As in Happiness, the old guard do the most with the thinnest material – Danny DeVito is perfectly cast as the schlubbily negative Schmerz, his childish ego and bitter self-centredness somehow offset by just the right amount of pathos, his defiance echoing Jon Lovitz's scene-setting reject from Happiness' opening. Topping it all off is Ellen Burstyn's nameless art-icon grandma, her world-weariness brilliantly tempered by her eventual return to a childlike sense of regret. What she achieves from behind blackout visor and zimmer-frame is a masterclass in coiled absurdity and empathetic ennui.

Sadly the stories backing these latter characters don't do them justice, with the worlds of cinema students and art-snobs hardly original targets for Solondz ire – maybe if he had something new to say about these empty vessels populating his own circles these stories would come to life a little more, but it's probably telling that the dogs play ever-smaller roles in these episodes. It feels like he's shoehorning the dogs into stories he already had, rather than observing them and the other characters orbiting around each other, making the film's ill-natured tail-end come off as obligatory, despite the pleasingly appropriate transition from one generation to the next via the narrative torch-passing.

Interestingly, the keen eye the director has always shown for composing a satirically soap opera-tinged shot gives way as the film progresses to a more lived-in, naturalistic style – especially with the shift from suburban lawns to urban angst – and his use of garish colour and tell-tale mise-en-scene remains as sharp as ever (although the copy of Roots on a dreadlocked college dean's bookshelf is perhaps a low blow). Similarly, his continued use of ironically chirpy music works well in some scenes but becomes grating in others – the bittersweet odyssey of the second tale is undercut by Doody's cooing theme song – and the emphasis on minorities stuck in their stereotypes (via a rootless Mariachi family and a musclebound African-American celebrity named Fantasy) feels like provocation for its own sake. Particularly disappointing is how little he has to say about man's best friend, but perhaps this is part of the point – the dog is always secondary to selfishness.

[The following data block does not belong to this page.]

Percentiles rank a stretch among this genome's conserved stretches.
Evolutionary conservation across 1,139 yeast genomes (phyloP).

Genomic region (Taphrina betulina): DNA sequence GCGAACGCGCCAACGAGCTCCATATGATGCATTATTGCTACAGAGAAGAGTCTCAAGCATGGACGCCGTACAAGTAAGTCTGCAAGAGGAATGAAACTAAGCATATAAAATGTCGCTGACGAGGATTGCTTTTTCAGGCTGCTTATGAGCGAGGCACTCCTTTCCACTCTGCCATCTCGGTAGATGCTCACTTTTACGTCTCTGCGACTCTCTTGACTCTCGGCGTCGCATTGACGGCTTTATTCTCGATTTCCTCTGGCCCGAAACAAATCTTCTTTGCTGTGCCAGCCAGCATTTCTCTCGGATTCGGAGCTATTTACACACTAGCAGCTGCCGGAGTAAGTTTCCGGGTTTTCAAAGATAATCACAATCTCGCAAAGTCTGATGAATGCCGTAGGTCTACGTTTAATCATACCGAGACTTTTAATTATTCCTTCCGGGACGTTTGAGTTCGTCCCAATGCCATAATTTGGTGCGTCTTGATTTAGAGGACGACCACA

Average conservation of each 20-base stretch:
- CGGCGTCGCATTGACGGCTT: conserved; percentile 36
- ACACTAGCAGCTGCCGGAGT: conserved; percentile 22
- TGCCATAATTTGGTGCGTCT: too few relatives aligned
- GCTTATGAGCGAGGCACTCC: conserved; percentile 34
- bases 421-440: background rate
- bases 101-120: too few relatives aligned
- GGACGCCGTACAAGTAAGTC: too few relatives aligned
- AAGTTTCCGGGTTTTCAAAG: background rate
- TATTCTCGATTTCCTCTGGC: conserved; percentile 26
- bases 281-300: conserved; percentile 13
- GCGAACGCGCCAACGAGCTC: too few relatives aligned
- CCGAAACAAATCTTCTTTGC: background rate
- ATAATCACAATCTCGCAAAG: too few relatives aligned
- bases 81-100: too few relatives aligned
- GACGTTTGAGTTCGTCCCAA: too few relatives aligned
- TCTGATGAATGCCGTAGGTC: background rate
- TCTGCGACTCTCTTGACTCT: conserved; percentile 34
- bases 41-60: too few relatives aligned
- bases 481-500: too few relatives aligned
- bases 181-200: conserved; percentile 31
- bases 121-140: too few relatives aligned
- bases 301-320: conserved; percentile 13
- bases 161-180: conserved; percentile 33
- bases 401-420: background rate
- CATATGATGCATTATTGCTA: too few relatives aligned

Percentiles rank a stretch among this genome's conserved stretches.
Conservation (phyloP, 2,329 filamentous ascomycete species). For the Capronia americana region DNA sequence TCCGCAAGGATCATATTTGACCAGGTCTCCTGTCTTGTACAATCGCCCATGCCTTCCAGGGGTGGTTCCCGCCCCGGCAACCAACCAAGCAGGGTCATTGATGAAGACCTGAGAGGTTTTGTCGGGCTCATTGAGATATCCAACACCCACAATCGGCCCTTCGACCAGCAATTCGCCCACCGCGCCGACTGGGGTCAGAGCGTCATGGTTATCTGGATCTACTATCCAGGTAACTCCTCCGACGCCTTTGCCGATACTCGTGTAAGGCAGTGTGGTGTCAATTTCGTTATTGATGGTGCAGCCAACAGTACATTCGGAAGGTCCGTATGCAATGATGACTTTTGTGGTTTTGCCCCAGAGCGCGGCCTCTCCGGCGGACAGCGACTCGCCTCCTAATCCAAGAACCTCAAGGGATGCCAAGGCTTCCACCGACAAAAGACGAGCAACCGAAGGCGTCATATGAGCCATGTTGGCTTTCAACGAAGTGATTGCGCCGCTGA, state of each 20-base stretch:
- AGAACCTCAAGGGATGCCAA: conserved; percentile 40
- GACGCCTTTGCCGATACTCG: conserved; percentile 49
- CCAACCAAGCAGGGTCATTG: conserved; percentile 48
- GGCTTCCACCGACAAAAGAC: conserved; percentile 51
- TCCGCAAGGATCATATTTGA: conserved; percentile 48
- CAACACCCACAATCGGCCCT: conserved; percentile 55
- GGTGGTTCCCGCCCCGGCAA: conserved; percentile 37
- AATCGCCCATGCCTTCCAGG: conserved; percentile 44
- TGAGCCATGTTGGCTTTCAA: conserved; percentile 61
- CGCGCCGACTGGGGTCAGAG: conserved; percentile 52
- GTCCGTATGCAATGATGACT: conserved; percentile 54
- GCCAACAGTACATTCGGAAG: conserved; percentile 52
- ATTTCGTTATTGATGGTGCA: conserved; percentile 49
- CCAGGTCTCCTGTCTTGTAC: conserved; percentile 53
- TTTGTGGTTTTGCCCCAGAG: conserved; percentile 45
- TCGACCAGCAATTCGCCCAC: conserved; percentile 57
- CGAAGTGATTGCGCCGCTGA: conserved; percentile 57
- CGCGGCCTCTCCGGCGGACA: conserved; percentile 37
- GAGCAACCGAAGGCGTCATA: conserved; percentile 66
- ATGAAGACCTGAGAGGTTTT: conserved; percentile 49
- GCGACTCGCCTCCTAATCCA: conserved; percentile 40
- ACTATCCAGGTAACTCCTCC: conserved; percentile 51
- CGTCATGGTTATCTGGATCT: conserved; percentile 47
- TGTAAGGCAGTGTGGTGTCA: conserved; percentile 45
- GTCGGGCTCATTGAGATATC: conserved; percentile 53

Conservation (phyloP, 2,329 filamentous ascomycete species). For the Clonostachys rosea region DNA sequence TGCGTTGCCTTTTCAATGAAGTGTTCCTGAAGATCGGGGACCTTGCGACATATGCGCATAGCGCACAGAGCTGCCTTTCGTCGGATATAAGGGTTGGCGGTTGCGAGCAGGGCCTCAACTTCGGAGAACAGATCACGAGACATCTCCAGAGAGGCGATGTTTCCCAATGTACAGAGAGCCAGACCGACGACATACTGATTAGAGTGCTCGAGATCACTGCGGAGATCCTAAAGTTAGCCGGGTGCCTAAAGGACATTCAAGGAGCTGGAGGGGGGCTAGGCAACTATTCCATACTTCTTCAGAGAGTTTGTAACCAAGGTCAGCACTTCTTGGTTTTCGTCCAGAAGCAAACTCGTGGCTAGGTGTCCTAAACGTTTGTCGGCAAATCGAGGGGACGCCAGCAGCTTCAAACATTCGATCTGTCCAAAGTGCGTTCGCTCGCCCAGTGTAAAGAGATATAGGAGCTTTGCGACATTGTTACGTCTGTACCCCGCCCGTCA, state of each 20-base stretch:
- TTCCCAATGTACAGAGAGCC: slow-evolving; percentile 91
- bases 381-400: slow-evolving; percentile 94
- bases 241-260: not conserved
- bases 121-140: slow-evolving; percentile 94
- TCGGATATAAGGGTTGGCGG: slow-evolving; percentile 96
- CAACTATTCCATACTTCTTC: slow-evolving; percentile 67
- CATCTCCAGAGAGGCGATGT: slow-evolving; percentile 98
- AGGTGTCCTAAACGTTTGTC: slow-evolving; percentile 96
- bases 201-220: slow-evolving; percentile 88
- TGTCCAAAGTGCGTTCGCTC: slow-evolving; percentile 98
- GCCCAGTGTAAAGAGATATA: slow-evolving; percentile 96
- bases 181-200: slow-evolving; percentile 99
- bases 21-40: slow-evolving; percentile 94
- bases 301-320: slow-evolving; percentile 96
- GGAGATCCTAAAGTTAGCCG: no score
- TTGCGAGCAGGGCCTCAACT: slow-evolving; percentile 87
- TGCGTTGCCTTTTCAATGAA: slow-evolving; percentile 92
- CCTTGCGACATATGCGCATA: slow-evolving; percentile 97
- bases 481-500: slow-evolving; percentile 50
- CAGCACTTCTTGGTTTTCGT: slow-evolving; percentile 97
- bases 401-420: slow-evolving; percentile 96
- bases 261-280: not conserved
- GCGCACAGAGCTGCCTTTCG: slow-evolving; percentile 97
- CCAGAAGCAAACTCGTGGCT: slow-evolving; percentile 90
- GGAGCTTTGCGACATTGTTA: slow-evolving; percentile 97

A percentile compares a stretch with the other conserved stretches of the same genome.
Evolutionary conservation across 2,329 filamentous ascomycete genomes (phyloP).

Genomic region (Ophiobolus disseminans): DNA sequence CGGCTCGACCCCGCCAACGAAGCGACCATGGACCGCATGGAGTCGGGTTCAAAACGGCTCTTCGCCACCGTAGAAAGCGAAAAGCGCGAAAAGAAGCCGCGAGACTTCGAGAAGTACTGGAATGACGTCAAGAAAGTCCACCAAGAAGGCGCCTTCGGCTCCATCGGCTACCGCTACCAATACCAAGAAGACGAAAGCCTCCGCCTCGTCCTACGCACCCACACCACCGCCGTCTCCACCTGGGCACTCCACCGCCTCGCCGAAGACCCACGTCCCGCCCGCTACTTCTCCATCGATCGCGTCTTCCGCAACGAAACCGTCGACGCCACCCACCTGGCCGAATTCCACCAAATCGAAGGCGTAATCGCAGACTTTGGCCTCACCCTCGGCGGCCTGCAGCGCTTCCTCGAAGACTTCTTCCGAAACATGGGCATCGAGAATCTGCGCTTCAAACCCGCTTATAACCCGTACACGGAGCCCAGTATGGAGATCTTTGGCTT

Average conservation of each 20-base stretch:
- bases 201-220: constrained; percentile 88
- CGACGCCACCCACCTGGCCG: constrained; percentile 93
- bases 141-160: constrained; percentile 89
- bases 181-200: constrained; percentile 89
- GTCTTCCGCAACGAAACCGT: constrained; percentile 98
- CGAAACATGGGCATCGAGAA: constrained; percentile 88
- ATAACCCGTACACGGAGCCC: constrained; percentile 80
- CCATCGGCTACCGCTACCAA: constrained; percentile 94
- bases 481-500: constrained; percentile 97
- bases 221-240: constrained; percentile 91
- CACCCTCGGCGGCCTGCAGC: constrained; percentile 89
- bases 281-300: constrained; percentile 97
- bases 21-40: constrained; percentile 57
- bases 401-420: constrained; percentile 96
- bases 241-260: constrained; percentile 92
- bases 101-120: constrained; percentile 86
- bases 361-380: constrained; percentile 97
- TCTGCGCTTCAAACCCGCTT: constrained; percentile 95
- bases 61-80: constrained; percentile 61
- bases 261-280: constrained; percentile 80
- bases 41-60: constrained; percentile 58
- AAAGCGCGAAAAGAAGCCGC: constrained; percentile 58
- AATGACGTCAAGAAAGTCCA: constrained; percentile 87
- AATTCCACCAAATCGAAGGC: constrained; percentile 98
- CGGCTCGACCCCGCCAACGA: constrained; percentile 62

For better and worse, Wiener-Dog is a Solondz film through and through – there's still no-one daring to be quite so acerbic and inhumane towards his characters while keeping them grounded in a sense of relatable experience; it's Robert Altman by way of early John Waters. That he manages to cover so much ground in under 90 minutes is to be commended, although as with Storytelling – another lopsided experiment in segmentation – he could still stand to trim the fat here and there. If the different episodes aren't quite as consistent as this approach demands, perhaps this is self-reflective of his overall worldview – he's forever senselessly punishing us as much as his characters (and perhaps himself), and for this we should all be thankful.

Reviewed on: 15 Aug 2016
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Portmanteau film about the owners of a dachshund.